We create a numbered list list1 (line 1). This list will have two ListItems, liEL (line 5) and liEU (line 11). We create a new List to be added to each of these list items respectively: listEL (line 2; lowercase English letters) and listEU (line 8, uppercase English letters). We add list items "Dr. Jekyll" and "Mr. Hyde" to each of these lists (line 3-4; line 9-10).

  1. List list1 = new List(ListNumberingType.DECIMAL);
  2. List listEL = new List(ListNumberingType.ENGLISH_LOWER);
  3. listEL.add("Dr. Jekyll");
  4. listEL.add("Mr. Hyde");
  5. ListItem liEL = new ListItem();
  6. liEL.add(listEL);
  7. list1.add(liEL);
  8. List listEU = new List(ListNumberingType.ENGLISH_UPPER);
  9. listEU.add("Dr. Jekyll");
  10. listEU.add("Mr. Hyde");
  11. ListItem liEU = new ListItem();
  12. liUL.add(listEU);
  13. list1.add(liEU);
  14. ListItem li1 = new ListItem();
  15. li1.add(list1);
  16. list.add(li1);

When we look at figure 4.11, we see the hyphen, we see a numbered list with list symbols 1. and 2.. Nested inside these lists are two lists using the English alphabet (lower- and uppercase).

In the next snippet, we create an extra ListItem for list, more specifically li (line 1). We add four lists to this ListItem: listGL (line 2), listGU (line 6), listRL (line 10), and listRU (line 14). These lists are added one after the other (Greek lowercase, Greek uppercase, Roman numbers lowercase, Roman number uppercase) to the list item with the default list symbol.

  1. ListItem li = new ListItem();
  2. List listGL = new List(ListNumberingType.GREEK_LOWER);
  3. listGL.add("Dr. Jekyll");
  4. listGL.add("Mr. Hyde");
  5. li.add(listGL);
  6. List listGU = new List(ListNumberingType.GREEK_UPPER);
  7. listGU.add("Dr. Jekyll");
  8. listGU.add("Mr. Hyde");
  9. li.add(listGU);
  10. List listRL = new List(ListNumberingType.ROMAN_LOWER);
  11. listRL.add("Dr. Jekyll");
  12. listRL.add("Mr. Hyde");
  13. li.add(listRL);
  14. List listRU = new List(ListNumberingType.ROMAN_UPPER);
  15. listRU.add("Dr. Jekyll");
  16. listRU.add("Mr. Hyde");
  17. li.add(listRU);
  18. list.add(li);

Furthermore, we create a list listZ1 with numbered ZapfDingbats bullets. We add this list to a list item named listZ1.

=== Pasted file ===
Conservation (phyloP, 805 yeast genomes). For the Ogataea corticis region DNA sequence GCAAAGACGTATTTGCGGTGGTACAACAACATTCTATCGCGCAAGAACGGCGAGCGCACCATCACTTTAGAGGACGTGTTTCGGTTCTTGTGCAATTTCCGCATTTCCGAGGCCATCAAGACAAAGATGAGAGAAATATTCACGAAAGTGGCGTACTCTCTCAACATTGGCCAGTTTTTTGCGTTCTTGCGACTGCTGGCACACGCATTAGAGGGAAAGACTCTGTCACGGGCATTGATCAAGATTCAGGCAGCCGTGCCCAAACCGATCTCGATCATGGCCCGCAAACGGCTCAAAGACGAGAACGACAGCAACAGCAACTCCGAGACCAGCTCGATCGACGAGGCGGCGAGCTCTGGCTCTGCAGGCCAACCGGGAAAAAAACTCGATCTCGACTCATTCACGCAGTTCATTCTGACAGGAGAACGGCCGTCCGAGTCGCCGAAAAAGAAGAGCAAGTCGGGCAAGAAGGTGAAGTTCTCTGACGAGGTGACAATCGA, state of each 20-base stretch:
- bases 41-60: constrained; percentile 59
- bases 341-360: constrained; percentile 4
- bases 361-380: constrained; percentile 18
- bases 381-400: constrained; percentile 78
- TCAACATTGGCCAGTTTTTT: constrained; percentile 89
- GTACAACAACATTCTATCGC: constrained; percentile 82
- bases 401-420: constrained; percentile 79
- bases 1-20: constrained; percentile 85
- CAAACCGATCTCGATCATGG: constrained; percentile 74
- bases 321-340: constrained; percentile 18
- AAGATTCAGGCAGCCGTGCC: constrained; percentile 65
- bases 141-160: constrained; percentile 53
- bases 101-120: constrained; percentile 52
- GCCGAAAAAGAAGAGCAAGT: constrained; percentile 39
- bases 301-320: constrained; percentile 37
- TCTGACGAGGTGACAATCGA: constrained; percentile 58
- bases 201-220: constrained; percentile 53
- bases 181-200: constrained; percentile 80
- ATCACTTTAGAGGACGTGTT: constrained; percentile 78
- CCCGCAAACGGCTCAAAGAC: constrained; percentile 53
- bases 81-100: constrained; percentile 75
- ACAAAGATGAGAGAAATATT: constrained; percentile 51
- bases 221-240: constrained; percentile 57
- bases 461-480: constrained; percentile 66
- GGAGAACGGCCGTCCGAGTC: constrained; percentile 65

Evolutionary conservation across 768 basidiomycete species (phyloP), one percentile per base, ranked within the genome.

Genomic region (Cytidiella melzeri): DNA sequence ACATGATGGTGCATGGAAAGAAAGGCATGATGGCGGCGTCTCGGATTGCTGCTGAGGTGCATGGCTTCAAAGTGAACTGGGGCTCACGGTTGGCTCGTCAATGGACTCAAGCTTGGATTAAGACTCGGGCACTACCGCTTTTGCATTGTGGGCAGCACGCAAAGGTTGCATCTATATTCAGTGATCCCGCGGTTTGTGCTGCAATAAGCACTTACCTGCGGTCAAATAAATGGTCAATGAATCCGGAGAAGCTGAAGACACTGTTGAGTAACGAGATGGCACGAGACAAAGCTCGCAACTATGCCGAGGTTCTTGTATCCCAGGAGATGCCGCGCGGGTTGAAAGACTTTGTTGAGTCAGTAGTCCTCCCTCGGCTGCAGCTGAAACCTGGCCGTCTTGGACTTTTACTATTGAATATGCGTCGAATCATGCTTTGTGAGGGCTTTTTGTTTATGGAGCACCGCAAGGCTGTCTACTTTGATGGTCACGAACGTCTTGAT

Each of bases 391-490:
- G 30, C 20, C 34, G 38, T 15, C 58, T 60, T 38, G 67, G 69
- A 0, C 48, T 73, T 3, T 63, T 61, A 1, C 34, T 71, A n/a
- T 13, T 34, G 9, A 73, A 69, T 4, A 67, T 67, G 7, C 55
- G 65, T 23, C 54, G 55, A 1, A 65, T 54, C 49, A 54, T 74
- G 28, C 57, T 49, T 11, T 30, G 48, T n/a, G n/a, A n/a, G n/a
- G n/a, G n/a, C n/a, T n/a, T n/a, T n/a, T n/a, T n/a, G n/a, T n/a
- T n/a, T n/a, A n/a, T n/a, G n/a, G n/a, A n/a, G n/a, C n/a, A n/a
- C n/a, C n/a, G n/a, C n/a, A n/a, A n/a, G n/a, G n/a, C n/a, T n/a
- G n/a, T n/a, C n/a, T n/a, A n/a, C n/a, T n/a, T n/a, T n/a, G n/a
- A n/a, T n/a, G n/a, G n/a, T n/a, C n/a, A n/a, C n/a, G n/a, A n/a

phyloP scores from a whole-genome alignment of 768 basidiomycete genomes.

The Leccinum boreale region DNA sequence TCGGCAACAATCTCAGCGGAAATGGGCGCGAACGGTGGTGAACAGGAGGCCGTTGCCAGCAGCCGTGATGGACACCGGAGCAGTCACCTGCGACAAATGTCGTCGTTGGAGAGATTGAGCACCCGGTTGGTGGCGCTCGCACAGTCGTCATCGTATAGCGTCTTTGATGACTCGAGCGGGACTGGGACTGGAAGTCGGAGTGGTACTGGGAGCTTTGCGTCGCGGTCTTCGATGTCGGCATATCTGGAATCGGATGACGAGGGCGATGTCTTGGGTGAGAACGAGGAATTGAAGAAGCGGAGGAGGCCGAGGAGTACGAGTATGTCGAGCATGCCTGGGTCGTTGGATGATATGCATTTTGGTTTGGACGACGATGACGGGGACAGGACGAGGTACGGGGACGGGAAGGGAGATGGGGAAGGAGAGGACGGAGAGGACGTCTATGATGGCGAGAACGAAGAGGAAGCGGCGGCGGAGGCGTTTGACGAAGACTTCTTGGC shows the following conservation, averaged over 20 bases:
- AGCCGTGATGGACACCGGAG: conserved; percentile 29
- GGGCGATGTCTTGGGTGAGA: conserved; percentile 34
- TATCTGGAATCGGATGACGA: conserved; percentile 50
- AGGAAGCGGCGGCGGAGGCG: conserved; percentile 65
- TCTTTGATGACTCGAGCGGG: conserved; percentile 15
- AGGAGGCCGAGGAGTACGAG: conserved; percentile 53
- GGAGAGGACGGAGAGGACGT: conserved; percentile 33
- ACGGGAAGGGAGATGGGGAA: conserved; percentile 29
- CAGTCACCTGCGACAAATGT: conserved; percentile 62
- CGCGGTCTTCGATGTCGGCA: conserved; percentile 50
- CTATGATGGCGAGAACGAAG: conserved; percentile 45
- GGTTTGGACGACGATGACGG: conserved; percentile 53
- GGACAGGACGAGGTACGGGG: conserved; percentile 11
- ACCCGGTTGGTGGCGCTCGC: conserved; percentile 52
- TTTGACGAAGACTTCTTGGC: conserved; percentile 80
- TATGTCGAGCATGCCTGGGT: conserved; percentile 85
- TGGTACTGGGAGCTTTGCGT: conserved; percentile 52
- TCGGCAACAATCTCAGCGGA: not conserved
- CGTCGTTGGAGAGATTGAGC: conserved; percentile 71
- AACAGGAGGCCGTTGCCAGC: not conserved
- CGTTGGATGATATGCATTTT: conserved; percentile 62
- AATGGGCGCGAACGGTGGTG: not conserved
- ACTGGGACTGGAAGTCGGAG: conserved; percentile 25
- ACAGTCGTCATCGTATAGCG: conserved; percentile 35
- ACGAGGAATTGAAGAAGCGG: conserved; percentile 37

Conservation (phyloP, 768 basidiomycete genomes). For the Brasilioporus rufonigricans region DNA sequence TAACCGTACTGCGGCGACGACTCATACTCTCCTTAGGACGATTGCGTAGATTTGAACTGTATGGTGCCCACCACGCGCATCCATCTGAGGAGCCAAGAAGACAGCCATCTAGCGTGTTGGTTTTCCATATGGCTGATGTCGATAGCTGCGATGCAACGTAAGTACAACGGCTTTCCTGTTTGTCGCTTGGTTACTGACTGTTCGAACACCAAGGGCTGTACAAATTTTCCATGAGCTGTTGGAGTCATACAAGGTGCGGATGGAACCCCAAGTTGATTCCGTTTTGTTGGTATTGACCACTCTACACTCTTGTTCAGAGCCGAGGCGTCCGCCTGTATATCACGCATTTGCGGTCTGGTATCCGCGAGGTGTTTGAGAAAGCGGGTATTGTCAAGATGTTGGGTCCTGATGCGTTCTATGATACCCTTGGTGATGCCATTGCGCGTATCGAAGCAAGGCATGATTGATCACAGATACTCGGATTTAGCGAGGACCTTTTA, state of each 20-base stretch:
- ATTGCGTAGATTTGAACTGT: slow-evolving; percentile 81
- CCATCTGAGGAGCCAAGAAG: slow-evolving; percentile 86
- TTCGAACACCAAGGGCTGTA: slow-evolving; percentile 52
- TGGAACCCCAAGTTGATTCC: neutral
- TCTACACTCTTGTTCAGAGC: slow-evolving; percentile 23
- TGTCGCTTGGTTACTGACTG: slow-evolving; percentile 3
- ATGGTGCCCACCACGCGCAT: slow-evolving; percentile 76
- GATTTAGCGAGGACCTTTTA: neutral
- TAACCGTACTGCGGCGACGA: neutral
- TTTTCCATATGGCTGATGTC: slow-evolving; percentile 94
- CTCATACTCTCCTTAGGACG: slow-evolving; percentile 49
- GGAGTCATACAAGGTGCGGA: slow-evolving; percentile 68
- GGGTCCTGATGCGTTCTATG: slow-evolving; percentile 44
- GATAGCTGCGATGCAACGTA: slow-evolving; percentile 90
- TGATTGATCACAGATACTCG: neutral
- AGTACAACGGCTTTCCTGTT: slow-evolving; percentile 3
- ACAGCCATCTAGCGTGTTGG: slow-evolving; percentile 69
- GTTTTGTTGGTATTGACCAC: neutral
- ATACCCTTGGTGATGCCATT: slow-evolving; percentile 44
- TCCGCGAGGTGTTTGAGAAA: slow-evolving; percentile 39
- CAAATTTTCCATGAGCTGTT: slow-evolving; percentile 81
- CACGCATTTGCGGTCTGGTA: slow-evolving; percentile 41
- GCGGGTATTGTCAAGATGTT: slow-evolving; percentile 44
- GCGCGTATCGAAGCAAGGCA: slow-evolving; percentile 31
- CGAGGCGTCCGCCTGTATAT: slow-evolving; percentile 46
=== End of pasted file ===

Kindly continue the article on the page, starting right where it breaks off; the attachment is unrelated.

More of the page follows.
1. List listZ1 = new List(ListNumberingType.ZAPF_DINGBATS_1);
  2. listZ1.add("Dr. Jekyll");
  3. listZ1.add("Mr. Hyde");
  4. ListItem liZ1 = new ListItem();
  5. liZ1.add(listZ1);

We create a second list listZ2 with a different set of ZapfDingbats bullets. We add this list to a list item named listZ2.

  1. List listZ2 = new List(ListNumberingType.ZAPF_DINGBATS_2);
  2. listZ2.add("Dr. Jekyll");
  3. listZ2.add("Mr. Hyde");
  4. ListItem liZ2 = new ListItem();
  5. liZ2.add(listZ2);

We create a second list listZ3 with another set of ZapfDingbats bullets. We add this list to a list item named listZ3.

  1. List listZ3 = new List(ListNumberingType.ZAPF_DINGBATS_3);
  2. listZ3.add("Dr. Jekyll");
  3. listZ3.add("Mr. Hyde");
  4. ListItem liZ3 = new ListItem();
  5. liZ3.add(listZ3);

We create a final list listZ4 with yet another set of ZapfDingbats bullets. We add this list to a list item named listZ4.

  1. List listZ4 = new List(ListNumberingType.ZAPF_DINGBATS_4);
  2. listZ4.add("Dr. Jekyll");
  3. listZ4.add("Mr. Hyde");
  4. ListItem liZ4 = new ListItem();
  5. liZ4.add(listZ4);

Now we nest these lists as follows:

  • we add liZ4 to listZ3, which was already added to liZ3,

  • we add liZ3 to listZ2, which was already added to liZ2,

  • we add liZ2 to listZ1, which was already added to liZ1.

  • we add liZ1 to list, which is the original list we created (the one with the hyphen as list symbol).

Finally, we add list to the Document.

  1. listZ3.add(liZ4);
  2. listZ2.add(liZ3);
  3. listZ1.add(liZ2);
  4. list.add(liZ1);
  5. document.add(list);

The nested ZapfDingbats list is shown to the right in figure 4.11. As you can see, the different list items are indented exactly the way one would expect. This concludes the first series of AbstractElement examples.

Summary

In this chapter, we discussed the building blocks Div, LineSeparator, Paragraph, List, and ListItem. We used Div to group other building blocks and LineSeparator to draw horizontal lines. We fixed a problem with the chapter 2 examples we weren't aware of: we learned how to keep specific elements together on one page. We didn't go into detail regarding the IRenderer implementations, but we looked at an example in which we changed the way a background is drawn for a Paragraph. We created a custom ParagraphRenderer to achieve this. Finally, we created a handful of List examples demonstrating different types of lists (numbered, unnumbered, straight-forward, nested, and so on).

The next chapter will be dedicated entirely to tables, more specifically to the Table and Cell class.